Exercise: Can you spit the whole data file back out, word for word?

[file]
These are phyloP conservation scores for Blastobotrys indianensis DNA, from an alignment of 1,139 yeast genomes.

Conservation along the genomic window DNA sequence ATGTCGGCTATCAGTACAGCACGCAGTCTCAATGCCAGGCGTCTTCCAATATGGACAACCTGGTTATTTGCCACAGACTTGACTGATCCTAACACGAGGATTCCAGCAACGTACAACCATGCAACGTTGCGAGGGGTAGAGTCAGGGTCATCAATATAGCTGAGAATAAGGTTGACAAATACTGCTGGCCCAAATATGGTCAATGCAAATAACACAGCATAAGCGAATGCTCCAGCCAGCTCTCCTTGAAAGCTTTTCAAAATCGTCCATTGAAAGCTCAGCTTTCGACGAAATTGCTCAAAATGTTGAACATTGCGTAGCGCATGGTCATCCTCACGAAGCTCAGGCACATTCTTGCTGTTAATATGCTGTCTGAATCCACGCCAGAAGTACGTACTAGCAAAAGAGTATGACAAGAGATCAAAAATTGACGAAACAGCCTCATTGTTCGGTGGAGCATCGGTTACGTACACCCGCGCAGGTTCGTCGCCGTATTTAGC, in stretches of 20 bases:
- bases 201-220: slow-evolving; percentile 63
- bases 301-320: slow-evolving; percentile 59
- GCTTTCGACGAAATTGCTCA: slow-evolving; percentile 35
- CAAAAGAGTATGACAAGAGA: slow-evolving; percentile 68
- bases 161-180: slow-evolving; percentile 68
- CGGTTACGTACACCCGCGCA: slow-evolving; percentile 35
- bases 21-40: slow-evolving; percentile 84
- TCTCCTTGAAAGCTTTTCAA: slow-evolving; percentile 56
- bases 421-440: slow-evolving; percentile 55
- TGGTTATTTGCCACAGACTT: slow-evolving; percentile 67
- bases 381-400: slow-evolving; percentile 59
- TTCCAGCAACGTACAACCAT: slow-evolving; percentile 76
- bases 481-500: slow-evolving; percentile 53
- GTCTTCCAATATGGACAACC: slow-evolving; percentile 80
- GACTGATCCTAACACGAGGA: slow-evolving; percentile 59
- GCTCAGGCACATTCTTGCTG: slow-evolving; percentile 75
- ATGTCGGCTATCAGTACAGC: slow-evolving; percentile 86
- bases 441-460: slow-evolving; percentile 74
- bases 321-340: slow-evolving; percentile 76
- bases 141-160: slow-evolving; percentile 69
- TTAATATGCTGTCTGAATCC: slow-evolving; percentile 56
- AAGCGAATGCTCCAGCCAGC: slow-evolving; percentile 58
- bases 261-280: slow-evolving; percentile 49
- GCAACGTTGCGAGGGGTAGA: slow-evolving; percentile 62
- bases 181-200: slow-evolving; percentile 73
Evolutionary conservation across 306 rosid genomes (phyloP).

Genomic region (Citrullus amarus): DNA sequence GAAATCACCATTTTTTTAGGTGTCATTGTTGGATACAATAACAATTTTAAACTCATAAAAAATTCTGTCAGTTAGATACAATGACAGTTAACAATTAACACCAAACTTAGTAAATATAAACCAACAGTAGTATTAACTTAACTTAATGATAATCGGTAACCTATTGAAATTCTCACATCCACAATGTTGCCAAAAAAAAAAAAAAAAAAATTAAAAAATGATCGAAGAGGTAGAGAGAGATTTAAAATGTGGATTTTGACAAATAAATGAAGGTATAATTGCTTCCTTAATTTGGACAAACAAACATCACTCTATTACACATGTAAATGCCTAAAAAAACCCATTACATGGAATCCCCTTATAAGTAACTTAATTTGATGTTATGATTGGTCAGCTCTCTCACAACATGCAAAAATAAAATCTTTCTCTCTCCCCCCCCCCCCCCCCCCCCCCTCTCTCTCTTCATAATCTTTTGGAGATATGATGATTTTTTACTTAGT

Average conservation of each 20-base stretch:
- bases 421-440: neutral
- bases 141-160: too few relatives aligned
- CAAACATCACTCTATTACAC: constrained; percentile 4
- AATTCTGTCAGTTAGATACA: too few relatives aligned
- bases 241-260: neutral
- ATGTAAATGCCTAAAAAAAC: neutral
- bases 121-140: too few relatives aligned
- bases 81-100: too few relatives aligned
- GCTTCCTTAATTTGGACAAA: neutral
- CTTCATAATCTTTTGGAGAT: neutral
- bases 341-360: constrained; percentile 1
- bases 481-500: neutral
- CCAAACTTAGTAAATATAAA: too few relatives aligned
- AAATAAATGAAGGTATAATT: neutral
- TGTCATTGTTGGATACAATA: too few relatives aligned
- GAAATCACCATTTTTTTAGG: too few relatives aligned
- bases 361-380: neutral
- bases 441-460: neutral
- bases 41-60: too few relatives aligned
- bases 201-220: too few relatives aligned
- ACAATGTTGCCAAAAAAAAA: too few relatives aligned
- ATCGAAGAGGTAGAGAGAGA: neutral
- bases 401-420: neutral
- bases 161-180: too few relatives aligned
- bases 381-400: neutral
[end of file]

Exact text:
These are phyloP conservation scores for Blastobotrys indianensis DNA, from an alignment of 1,139 yeast genomes.

Conservation along the genomic window DNA sequence ATGTCGGCTATCAGTACAGCACGCAGTCTCAATGCCAGGCGTCTTCCAATATGGACAACCTGGTTATTTGCCACAGACTTGACTGATCCTAACACGAGGATTCCAGCAACGTACAACCATGCAACGTTGCGAGGGGTAGAGTCAGGGTCATCAATATAGCTGAGAATAAGGTTGACAAATACTGCTGGCCCAAATATGGTCAATGCAAATAACACAGCATAAGCGAATGCTCCAGCCAGCTCTCCTTGAAAGCTTTTCAAAATCGTCCATTGAAAGCTCAGCTTTCGACGAAATTGCTCAAAATGTTGAACATTGCGTAGCGCATGGTCATCCTCACGAAGCTCAGGCACATTCTTGCTGTTAATATGCTGTCTGAATCCACGCCAGAAGTACGTACTAGCAAAAGAGTATGACAAGAGATCAAAAATTGACGAAACAGCCTCATTGTTCGGTGGAGCATCGGTTACGTACACCCGCGCAGGTTCGTCGCCGTATTTAGC, in stretches of 20 bases:
- bases 201-220: slow-evolving; percentile 63
- bases 301-320: slow-evolving; percentile 59
- GCTTTCGACGAAATTGCTCA: slow-evolving; percentile 35
- CAAAAGAGTATGACAAGAGA: slow-evolving; percentile 68
- bases 161-180: slow-evolving; percentile 68
- CGGTTACGTACACCCGCGCA: slow-evolving; percentile 35
- bases 21-40: slow-evolving; percentile 84
- TCTCCTTGAAAGCTTTTCAA: slow-evolving; percentile 56
- bases 421-440: slow-evolving; percentile 55
- TGGTTATTTGCCACAGACTT: slow-evolving; percentile 67
- bases 381-400: slow-evolving; percentile 59
- TTCCAGCAACGTACAACCAT: slow-evolving; percentile 76
- bases 481-500: slow-evolving; percentile 53
- GTCTTCCAATATGGACAACC: slow-evolving; percentile 80
- GACTGATCCTAACACGAGGA: slow-evolving; percentile 59
- GCTCAGGCACATTCTTGCTG: slow-evolving; percentile 75
- ATGTCGGCTATCAGTACAGC: slow-evolving; percentile 86
- bases 441-460: slow-evolving; percentile 74
- bases 321-340: slow-evolving; percentile 76
- bases 141-160: slow-evolving; percentile 69
- TTAATATGCTGTCTGAATCC: slow-evolving; percentile 56
- AAGCGAATGCTCCAGCCAGC: slow-evolving; percentile 58
- bases 261-280: slow-evolving; percentile 49
- GCAACGTTGCGAGGGGTAGA: slow-evolving; percentile 62
- bases 181-200: slow-evolving; percentile 73
Evolutionary conservation across 306 rosid genomes (phyloP).

Genomic region (Citrullus amarus): DNA sequence GAAATCACCATTTTTTTAGGTGTCATTGTTGGATACAATAACAATTTTAAACTCATAAAAAATTCTGTCAGTTAGATACAATGACAGTTAACAATTAACACCAAACTTAGTAAATATAAACCAACAGTAGTATTAACTTAACTTAATGATAATCGGTAACCTATTGAAATTCTCACATCCACAATGTTGCCAAAAAAAAAAAAAAAAAAATTAAAAAATGATCGAAGAGGTAGAGAGAGATTTAAAATGTGGATTTTGACAAATAAATGAAGGTATAATTGCTTCCTTAATTTGGACAAACAAACATCACTCTATTACACATGTAAATGCCTAAAAAAACCCATTACATGGAATCCCCTTATAAGTAACTTAATTTGATGTTATGATTGGTCAGCTCTCTCACAACATGCAAAAATAAAATCTTTCTCTCTCCCCCCCCCCCCCCCCCCCCCCTCTCTCTCTTCATAATCTTTTGGAGATATGATGATTTTTTACTTAGT

Average conservation of each 20-base stretch:
- bases 421-440: neutral
- bases 141-160: too few relatives aligned
- CAAACATCACTCTATTACAC: constrained; percentile 4
- AATTCTGTCAGTTAGATACA: too few relatives aligned
- bases 241-260: neutral
- ATGTAAATGCCTAAAAAAAC: neutral
- bases 121-140: too few relatives aligned
- bases 81-100: too few relatives aligned
- GCTTCCTTAATTTGGACAAA: neutral
- CTTCATAATCTTTTGGAGAT: neutral
- bases 341-360: constrained; percentile 1
- bases 481-500: neutral
- CCAAACTTAGTAAATATAAA: too few relatives aligned
- AAATAAATGAAGGTATAATT: neutral
- TGTCATTGTTGGATACAATA: too few relatives aligned
- GAAATCACCATTTTTTTAGG: too few relatives aligned
- bases 361-380: neutral
- bases 441-460: neutral
- bases 41-60: too few relatives aligned
- bases 201-220: too few relatives aligned
- ACAATGTTGCCAAAAAAAAA: too few relatives aligned
- ATCGAAGAGGTAGAGAGAGA: neutral
- bases 401-420: neutral
- bases 161-180: too few relatives aligned
- bases 381-400: neutral